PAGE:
Amazon has caused quite a stir with its expanded line of Kindle Fire tablets. The base 7-incher, for instance, delivers a much improved spec over the current model yet somehow manages to come in significantly cheaper.
Impressive stuff considering it was already cheap to begin with. So how has Amazon done it? In a word, adverts. Whether you want them or not.
Just like the bottom-end Kindle e-reader, all three new Amazon tablets – the Kindle Fire, the Kindle Fire HD 7 and the Kindle Fire HD 8.9 – will use the lock screen as a direct portal to bombard you with the online retailer's Special Offers promotions and other advertising content.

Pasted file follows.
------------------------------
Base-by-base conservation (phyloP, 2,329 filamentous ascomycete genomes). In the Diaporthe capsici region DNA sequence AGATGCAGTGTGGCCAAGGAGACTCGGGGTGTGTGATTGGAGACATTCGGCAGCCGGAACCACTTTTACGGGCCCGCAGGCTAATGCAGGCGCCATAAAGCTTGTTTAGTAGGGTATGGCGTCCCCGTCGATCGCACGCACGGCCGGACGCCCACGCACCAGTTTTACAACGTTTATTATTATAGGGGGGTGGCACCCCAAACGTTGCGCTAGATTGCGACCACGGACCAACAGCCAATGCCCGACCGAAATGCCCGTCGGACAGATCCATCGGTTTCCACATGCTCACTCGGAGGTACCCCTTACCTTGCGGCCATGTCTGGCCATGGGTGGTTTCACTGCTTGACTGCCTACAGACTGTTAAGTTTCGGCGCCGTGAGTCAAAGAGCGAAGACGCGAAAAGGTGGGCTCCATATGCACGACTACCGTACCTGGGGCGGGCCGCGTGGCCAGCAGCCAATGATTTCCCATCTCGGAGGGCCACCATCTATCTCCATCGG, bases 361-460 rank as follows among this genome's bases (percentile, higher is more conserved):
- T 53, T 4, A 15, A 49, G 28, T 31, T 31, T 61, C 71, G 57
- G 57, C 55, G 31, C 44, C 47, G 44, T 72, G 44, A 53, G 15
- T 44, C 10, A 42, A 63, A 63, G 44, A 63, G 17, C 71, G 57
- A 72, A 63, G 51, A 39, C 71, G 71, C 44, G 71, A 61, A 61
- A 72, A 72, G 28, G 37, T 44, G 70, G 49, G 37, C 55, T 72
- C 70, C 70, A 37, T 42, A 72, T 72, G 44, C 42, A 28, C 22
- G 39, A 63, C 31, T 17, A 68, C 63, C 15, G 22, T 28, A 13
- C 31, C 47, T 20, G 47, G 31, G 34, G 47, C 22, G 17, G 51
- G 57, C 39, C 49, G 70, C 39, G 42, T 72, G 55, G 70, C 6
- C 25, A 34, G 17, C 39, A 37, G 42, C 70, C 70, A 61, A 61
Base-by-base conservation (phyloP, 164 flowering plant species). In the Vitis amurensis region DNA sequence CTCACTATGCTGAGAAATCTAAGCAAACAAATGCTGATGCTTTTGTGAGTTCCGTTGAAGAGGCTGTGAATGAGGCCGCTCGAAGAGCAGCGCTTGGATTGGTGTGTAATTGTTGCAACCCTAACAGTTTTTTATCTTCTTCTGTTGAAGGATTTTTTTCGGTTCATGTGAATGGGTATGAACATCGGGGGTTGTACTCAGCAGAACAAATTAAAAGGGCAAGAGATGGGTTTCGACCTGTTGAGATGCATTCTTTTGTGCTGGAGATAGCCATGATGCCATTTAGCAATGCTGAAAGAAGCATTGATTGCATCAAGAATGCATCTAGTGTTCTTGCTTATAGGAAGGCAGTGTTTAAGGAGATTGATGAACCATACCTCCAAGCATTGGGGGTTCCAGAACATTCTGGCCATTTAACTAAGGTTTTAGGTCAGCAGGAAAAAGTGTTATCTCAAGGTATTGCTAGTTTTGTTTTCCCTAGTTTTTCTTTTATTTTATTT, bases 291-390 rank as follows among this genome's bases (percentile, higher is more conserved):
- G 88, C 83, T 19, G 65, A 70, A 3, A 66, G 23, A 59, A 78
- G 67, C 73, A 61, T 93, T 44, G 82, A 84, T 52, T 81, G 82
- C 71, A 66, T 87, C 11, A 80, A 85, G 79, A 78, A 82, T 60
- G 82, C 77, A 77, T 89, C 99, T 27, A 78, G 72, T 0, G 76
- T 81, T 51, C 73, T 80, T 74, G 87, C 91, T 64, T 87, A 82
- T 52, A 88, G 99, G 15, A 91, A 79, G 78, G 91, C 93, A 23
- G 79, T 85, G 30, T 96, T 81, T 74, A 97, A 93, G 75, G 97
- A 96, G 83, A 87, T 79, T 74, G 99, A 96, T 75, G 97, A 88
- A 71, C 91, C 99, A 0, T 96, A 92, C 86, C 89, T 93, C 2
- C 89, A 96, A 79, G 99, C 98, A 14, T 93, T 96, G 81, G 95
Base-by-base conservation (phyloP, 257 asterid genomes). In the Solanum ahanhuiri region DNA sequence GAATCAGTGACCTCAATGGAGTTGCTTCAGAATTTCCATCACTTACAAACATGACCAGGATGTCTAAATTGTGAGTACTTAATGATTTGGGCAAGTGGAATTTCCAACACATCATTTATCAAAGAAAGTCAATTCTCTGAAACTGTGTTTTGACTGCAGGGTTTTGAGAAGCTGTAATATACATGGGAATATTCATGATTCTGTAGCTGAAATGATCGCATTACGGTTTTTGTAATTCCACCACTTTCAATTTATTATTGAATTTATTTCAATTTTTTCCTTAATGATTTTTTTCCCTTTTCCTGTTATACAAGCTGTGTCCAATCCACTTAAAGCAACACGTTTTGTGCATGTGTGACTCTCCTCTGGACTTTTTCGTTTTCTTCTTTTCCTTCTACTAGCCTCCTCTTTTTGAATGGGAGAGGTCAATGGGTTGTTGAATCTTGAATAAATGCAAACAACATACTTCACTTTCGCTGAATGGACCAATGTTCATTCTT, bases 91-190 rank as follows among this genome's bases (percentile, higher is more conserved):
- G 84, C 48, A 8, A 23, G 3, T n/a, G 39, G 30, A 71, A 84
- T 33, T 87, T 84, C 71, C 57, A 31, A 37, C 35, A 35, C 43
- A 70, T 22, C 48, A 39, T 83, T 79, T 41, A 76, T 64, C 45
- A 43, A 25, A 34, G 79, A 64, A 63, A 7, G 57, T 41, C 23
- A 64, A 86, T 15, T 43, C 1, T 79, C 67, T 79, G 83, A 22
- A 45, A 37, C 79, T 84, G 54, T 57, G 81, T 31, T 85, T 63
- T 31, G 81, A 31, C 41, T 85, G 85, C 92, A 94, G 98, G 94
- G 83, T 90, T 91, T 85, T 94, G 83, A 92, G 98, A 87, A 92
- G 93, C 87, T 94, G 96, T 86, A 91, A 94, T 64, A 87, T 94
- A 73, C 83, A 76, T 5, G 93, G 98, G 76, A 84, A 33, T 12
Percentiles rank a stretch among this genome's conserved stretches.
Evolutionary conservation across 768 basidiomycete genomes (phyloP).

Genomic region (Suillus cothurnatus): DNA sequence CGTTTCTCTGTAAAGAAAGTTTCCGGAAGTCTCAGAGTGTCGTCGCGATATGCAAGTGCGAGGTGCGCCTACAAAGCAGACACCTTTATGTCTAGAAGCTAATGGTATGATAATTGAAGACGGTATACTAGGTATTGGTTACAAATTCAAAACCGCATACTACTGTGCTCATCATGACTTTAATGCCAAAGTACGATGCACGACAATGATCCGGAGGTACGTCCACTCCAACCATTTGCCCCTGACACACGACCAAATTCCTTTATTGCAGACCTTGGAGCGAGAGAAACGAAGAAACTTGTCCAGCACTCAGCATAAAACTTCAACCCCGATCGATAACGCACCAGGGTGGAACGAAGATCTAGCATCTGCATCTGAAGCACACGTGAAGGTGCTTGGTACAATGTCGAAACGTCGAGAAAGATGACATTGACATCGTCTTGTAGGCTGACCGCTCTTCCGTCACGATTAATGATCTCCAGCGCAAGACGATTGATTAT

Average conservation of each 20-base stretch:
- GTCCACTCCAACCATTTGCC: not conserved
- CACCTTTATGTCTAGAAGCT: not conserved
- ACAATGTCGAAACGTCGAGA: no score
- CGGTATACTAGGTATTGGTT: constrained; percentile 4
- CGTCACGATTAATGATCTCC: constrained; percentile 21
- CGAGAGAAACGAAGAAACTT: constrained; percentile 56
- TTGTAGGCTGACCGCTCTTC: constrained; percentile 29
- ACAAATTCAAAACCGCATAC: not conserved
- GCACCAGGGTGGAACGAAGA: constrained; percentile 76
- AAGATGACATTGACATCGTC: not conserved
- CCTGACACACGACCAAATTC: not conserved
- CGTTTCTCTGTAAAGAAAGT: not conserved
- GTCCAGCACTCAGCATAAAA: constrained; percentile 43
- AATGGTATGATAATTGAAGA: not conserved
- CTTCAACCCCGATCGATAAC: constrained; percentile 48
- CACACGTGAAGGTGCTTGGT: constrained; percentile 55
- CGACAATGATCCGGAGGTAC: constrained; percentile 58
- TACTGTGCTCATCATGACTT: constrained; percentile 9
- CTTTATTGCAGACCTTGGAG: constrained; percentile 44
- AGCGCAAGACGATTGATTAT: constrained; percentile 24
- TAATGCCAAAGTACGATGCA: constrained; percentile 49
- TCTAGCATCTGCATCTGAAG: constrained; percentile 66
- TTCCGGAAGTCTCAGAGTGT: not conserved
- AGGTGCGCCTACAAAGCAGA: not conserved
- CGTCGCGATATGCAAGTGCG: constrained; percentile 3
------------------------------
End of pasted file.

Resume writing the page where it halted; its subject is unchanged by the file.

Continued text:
That shouldn't necessarily be a deal-breaker, though. Pretty much all of Google's online apps and services already do the same thing – albeit more subtly than is likely to be the case on the Kindle Fire.
And if it means Amazon can price its entry-level tablet at a ridiculously low £129, we suspect most people will accept the trade-off, albeit with a bit of grumbling out of principle.
Unlike with the Kindle e-reader, however, there's no pricier ad-free option available, and you can't opt out by paying a fee either.
But does it really matter? Does it really compromise your ability to use the Kindle Fire to its full potential, or is it simply the cost of doing business? What do you think?